Windows error 0x00000047, 71

Detailed Error Information


MessageNo more connections can be made to this remote computer at this time because there are already as many connections as the computer can accept.
Declared inwinerror.h

This appears to be a raw Win32 error. More information may be available in error 0x80070047.


This is a Blue Screen of Death stop code. More information is available in the Knowledge Base article Bug Check 0x47: REF_UNKNOWN_LOGON_SESSION.

HRESULT analysis[3]

This is probably not the correct interpretation of this error. The Win32 error above is more likely to indicate the actual problem.

This code indicates success, rather than an error. This may not be the correct interpretation of this code, or possibly the program is handling errors incorrectly.

Reserved (R)false
Reserved (X)false
FacilityCode0 (0x000)
DescriptionThe default facility code.[3][1]
Error Code71 (0x0047)

Possible solutions


Are there any default values for registers?


Depends on the platform, language, and/or calling convention. But yeah, the code before this normally should have set EAX to some value. EAX is one of those registers that's modified so often that it's not normally used for keeping stuff around in.

The instructions look kinda random. In particular, the "dec esp" is normally a huge no-no, as the stack should always be dword-aligned. Are you sure this is actual code? The instruction bytes translate to "\x7fELF" if i'm translating right, which suggests to me that this is just the header bytes of a Linux program, not actual code bytes.

answered on Stack Overflow Nov 10, 2010 by cHao • edited Nov 10, 2010 by cHao

Are there any default values for registers?


I think what you are really asking about is calling convention, which describes how subroutines in a program pass information to one another, and how the operating system passes information to the program, and in general what the different registers are supposed to mean.

For example, the cdecl calling convention on the x86, which is used by most C compilers, says that when a function returns, the return value value goes on the eax register. So if you have a function int foo(), you know that after foo executes its ret opcode, eax will contain that int that foo returned.

By contrast, the PowerPC processor (usually) has (at least) 32 registers, simply named r0, r1, ... r31. The AIX calling convention for this chip says that the stack pointer goes on r1, that function parameters get passed on r3 through r11, that return values come back on r3, and so on.

It is important to remember that a calling convention is sort of like an agreement between the functions in a program, or between libraries. It isn't part of the hardware, or a law, and there are usually many different calling conventions that may be used on a platform. This is why sometimes you will see code like

struct CFoo {  void __stdcall method(); };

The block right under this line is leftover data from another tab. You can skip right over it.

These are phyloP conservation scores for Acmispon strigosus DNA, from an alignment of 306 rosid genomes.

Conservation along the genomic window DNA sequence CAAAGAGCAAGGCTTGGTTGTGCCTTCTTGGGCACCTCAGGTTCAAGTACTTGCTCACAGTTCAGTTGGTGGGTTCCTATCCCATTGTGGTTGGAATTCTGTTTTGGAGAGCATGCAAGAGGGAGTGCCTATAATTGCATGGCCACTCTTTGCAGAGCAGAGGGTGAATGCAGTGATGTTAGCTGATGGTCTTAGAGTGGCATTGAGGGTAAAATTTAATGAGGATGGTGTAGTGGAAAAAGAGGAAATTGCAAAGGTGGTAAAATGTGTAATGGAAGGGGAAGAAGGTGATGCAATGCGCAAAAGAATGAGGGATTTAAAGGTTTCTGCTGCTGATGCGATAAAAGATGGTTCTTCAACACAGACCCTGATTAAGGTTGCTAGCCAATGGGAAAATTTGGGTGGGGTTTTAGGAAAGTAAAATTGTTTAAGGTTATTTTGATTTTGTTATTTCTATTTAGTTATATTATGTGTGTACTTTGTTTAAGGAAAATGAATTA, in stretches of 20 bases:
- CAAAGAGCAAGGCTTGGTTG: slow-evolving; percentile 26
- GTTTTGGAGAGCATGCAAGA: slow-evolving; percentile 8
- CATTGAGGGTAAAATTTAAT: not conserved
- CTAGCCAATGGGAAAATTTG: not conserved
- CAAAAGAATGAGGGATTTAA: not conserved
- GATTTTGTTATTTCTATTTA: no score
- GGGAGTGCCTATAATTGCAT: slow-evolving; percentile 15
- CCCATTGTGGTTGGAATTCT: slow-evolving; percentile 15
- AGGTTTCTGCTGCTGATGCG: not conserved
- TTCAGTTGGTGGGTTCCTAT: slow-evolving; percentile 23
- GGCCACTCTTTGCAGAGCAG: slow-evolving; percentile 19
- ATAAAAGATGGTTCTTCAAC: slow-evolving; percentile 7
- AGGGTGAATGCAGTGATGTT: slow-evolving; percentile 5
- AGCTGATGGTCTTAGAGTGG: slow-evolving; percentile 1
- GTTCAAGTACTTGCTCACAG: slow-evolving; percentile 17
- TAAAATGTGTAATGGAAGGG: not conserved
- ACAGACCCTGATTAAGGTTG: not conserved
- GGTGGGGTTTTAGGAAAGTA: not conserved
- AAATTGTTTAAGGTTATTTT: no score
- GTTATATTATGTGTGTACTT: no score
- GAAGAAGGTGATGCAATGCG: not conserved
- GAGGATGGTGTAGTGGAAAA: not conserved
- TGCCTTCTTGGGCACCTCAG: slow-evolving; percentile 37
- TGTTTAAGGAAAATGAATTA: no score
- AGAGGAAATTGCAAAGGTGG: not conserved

That is an instruction to MSVC, which usually likes to use the fastcall convention, telling it to use a different convention for that one function. This is important if eg the function is defined in a library that was built by some other compiler which uses stdcall instead.

When we talk about how the operating system passes information to a program (or the hardware to the operating system), we usually call it an ABI instead of a calling convention, but it is the same idea. So in the case of your program, it was written assuming that the OS would pass it some particular piece of information on eax. That assumption would be particular to the operating system, the compiler, and possibly even the individual program.

answered on Stack Overflow Nov 10, 2010 by Crashworks

Are there any default values for registers?


Some instructions implicitly update the registers, even if the destinations aren't listed explicitly in the code. Some examples:

  • cpuid returns values in eax, ebx, ecx and edx
  • loop decrements ecx
  • rep string instructions change ecx, edi and esi
  • rdmsr changes eax and edx
  • mul and div change eax and edx

And there are many other examples.

You can't assume just by seeing that eax isn't listed in the code that it's not changed.

Even assuming you know which registers are affected by which instructions, the only times you have any guarantee for a value are:

  • after an instruction that you know updates it
  • immediately after hardware reset

At any other time, you can never make assumptions on the values.

answered on Stack Overflow Nov 10, 2010 by Nathan Fellman

Visual Studio won't show the string values in address, specified by label in address box


The 0x47 that you see is the ascii code of letter G so when you've entered the label name it will try to convert it to an address and display it. If you want to see the content of the label try &greeting1.

answered on Stack Overflow Aug 9, 2017 by Paweł Łukasik

Are there any default values for registers?


It doesn't seem to be valid code. Are you sure it wasn't text?

Decoding it as 32bit x86 gives string ELF :

00: 7F 45  // 0x7F E
02: 4C     // L
03: 46     // F
04: 01 01  // ?? ??

Try opening the file as ELF file and not as just binary.

answered on Stack Overflow Nov 10, 2010 by ruslik